optional arguments:
  -h, --help            show this help message and exit
  --version             show program's version number and exit
  --online              Search gene information from online (NCBI).
  --cachesnapshot FILE  Populate the gene cache from downloaded XML snapshot
                        of NCBI gene database
  --organism ORGANISM   Name of the organism to search
                        Your email address. This is required by NCBI for
                        online queries. You do not need to supply an email
                        address for cached queries.
  --genecache DIR       Save a cache of the downloaded results from NCBI gene
                        into this directory
  --pubmedcache DIR     Save a cache of the downloaded results from NCBI
                        pubmed into this directory
  --terms FILE          The tab separated file containing the search terms to
                        be searched.
  --genes FILE          The tab separated file containing the gene information
                        including name of the gene, one gene name per line.
  --log FILENAME        log progress in FILENAME, defaults to annokey_log.txt
  --delimiter {comma,tab}
                        Delimiter for gene file.
  --report FILENAME     Save a detailed search report as HTML page, defaults
                        to annokey_report.html
  --pubmed              Search titles and abstracts in Pubmed entries referred
                        to in each gene entry
Required arguments

Annokey requires two arguments --terms and --genes, which define the search terms and gene list respectively. The remaining arguments are optional.

Annokey's default mode is to use local offline search in a cached copy of the NCBI Gene. For example, if the file terms.txt contains a list of search terms and the file genes.csv contains the gene information, then the following command is sufficient to perform a search, assuming you have already populated the local cache (see Section 9 for how to do this).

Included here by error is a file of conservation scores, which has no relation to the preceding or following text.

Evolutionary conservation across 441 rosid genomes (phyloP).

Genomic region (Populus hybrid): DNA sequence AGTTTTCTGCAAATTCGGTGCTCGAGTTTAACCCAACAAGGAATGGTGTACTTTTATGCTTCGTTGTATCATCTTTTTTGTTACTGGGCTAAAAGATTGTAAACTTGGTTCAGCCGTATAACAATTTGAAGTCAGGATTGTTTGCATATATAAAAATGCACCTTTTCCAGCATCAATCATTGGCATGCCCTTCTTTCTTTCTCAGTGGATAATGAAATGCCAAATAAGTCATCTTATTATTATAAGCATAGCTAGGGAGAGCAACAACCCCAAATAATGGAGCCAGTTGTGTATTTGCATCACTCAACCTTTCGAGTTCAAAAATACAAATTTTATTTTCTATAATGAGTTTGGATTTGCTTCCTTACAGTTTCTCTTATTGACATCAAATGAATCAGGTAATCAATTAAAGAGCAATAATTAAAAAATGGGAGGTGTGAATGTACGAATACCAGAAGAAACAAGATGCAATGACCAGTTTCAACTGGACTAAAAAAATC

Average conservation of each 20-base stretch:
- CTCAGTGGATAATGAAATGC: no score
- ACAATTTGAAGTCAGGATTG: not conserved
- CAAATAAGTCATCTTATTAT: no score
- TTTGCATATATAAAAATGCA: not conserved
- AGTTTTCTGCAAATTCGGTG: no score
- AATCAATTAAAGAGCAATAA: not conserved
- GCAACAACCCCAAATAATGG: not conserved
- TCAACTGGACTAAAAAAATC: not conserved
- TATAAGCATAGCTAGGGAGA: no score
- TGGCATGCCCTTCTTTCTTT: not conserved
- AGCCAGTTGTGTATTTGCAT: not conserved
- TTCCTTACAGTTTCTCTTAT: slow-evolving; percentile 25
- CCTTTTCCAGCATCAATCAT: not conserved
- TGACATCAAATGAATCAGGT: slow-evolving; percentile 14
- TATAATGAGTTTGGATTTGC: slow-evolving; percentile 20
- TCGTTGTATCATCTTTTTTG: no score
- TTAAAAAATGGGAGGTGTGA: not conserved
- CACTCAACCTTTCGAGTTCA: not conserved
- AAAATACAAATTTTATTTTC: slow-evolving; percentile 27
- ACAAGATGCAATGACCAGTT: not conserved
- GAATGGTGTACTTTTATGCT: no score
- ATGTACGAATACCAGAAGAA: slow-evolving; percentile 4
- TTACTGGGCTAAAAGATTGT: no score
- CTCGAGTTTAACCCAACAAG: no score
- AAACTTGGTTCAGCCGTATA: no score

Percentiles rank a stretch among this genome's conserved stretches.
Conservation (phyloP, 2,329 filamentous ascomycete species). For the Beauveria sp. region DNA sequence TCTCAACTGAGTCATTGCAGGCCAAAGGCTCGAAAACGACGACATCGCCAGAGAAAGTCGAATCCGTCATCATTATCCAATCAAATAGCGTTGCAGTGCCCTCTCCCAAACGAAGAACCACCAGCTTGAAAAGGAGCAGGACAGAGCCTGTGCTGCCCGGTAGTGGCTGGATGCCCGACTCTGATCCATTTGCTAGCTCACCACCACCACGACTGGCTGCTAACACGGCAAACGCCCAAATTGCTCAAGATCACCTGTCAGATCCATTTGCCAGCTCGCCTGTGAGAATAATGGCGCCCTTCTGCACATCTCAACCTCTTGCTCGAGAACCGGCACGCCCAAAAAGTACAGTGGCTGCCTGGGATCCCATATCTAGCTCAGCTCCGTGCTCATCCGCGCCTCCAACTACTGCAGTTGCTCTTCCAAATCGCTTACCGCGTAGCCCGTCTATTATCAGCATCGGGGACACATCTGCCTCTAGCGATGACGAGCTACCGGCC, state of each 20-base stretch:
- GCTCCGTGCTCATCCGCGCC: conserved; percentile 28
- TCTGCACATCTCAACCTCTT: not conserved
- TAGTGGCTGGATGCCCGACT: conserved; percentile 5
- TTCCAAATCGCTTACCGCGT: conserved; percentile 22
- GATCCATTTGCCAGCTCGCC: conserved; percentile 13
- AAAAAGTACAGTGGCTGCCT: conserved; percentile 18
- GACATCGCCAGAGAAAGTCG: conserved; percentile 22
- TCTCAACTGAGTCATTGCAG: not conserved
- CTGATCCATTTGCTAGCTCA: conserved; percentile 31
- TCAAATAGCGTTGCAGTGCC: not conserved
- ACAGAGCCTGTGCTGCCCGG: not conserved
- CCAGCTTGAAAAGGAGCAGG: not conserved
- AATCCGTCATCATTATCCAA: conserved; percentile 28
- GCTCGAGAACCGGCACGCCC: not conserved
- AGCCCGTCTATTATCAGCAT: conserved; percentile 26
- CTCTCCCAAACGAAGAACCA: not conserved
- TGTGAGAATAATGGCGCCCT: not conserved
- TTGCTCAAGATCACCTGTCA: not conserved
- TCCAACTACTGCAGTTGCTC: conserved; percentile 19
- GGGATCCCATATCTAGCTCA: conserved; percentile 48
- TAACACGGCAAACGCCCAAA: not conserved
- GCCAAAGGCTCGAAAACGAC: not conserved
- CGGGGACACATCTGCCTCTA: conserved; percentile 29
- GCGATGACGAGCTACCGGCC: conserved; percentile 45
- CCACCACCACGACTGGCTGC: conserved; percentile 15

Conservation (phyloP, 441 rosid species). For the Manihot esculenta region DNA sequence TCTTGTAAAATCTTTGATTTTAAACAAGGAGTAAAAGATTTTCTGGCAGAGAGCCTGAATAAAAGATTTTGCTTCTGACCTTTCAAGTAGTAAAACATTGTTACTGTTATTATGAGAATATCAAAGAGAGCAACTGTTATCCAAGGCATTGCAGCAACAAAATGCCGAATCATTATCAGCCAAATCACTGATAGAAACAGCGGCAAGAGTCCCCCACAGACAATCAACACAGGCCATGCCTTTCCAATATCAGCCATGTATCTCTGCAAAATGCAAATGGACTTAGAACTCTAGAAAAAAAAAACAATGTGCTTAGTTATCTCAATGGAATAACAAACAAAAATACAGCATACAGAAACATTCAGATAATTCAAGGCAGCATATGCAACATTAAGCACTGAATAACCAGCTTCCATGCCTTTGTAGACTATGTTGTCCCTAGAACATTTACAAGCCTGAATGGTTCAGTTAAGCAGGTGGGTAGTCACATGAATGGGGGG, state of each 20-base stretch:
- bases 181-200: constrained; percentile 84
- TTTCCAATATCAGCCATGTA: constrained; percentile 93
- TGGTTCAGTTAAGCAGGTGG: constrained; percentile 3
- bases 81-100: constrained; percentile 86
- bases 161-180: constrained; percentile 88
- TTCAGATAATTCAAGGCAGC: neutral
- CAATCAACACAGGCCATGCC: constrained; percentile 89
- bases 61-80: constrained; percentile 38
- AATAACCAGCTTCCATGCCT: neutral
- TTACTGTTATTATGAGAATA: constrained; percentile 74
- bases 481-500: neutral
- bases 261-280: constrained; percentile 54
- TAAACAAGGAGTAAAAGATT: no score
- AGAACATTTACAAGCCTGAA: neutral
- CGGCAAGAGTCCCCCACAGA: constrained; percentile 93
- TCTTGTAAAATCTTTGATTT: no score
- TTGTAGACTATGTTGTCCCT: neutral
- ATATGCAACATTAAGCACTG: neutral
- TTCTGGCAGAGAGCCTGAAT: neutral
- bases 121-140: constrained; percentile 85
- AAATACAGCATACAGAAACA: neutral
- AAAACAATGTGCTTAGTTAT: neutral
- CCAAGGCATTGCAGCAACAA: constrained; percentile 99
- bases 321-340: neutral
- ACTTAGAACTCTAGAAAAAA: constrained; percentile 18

annokey --terms terms.txt --genes genes.csv
Saving the annotated output to a file

Annokey produces a new gene file on standard output. You can save this output to a file using the Unix shell redirection operator ">":

annokey --terms terms.txt --genes genes.csv > annotated_genes.csv
Search report file

Annokey saves a detailed search report in a HTML file. By default this file is called annokey_report.html but you can specify another name using the --report argument:

annokey --report myreport.html --terms terms.txt --genes genes.csv 
Log file

As a side-effect, Annokey will produce a log file which contains useful information about the progress of the search. For instance, the log file will record the names of any genes that it could not find in the local cache. By default the log file is written to the file annokey_log.txt, but you can override that with the --log argument:

annokey --log mylogfile.txt --terms terms.txt --genes genes.csv